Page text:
Inflation in September
US consumer prices rose 8.2% year-on-year in September from 8.3% a month earlier, according to data released Thursday by the US Department of Labor. This was evidenced by US Department of Labor data released on Thursday.
High food, housing and health care prices led to a 0.4% increase in the consumer price index for September, up from August's 0.1%, according to data from the Bureau of Labor Statistics released Thursday morning.
"The consumer price index calculated for all product groups increased by 8.2% for the 12-month period ended September, a slight decrease from the 8.3% increase for the period ended August," the document said.
On a month-on-month basis, consumer prices rose 0.4% in September compared with 0.1% in August.
Inflation remains at the top of Americans' minds in the final quarter of the year, which saw widespread volatility in food, petrol and energy prices.
While the Biden administration has sought to address the problem through measures such as the Inflation Reduction Act, the provisions contained in the Act are due to take effect within 10 years and at least two separate models predict that its actual impact on inflation will be statistically insignificant.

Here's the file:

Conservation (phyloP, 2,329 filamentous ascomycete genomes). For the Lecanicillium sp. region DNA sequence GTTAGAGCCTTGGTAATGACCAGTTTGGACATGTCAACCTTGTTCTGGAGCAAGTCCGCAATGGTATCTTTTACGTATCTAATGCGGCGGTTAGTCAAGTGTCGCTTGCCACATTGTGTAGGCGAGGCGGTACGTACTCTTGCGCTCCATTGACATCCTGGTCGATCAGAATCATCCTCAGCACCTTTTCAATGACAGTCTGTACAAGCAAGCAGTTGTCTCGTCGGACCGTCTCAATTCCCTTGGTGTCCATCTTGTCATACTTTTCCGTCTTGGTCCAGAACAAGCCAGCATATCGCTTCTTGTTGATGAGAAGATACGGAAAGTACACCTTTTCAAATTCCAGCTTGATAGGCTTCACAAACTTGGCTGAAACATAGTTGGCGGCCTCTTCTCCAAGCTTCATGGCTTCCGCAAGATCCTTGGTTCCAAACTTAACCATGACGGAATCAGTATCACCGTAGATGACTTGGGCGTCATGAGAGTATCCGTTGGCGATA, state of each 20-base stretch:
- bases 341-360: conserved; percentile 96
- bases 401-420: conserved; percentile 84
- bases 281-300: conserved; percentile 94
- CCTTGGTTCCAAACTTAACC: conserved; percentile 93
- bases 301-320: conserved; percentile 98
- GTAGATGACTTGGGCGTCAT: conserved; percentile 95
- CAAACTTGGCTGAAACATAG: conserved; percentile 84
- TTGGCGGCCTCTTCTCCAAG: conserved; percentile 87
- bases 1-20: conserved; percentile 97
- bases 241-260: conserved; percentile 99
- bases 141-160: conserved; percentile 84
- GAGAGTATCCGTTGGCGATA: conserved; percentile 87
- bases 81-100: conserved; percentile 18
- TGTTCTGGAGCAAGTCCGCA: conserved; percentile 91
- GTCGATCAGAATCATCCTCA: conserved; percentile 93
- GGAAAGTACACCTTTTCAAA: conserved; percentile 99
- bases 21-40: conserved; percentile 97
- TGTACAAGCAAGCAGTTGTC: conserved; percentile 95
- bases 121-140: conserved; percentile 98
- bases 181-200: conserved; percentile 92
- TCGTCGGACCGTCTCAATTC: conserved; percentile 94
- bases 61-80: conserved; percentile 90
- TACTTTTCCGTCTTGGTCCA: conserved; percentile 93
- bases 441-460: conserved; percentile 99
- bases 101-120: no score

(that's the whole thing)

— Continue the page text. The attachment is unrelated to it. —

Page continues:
Thus, the burden of curbing stubborn inflation is on the Federal Reserve's doorstep. The central bank has already raised its base rate five times this year, including three consecutive hikes of 0.75% to make borrowing and spending money more expensive to cool consumer demand.
At their latest Federal Open Market Committee meeting, Fed officials largely agreed that it was better to aggressively raise interest rates now to avoid future economic problems.
The housing market saw the most immediate impact of the Fed's rate hike scheme. Nearly 7% mortgage rates are now at their highest level in almost two decades, which has slowed house price growth and, in some cities, caused prices to fall.
Comerica Bank chief economist Bill Adams said house prices and rents are likely to fall across the United States in the coming months.
It remains to be seen whether other key costs, especially food, will fall, he said. Reducing these costs could be out of the hands of the federal government, he said.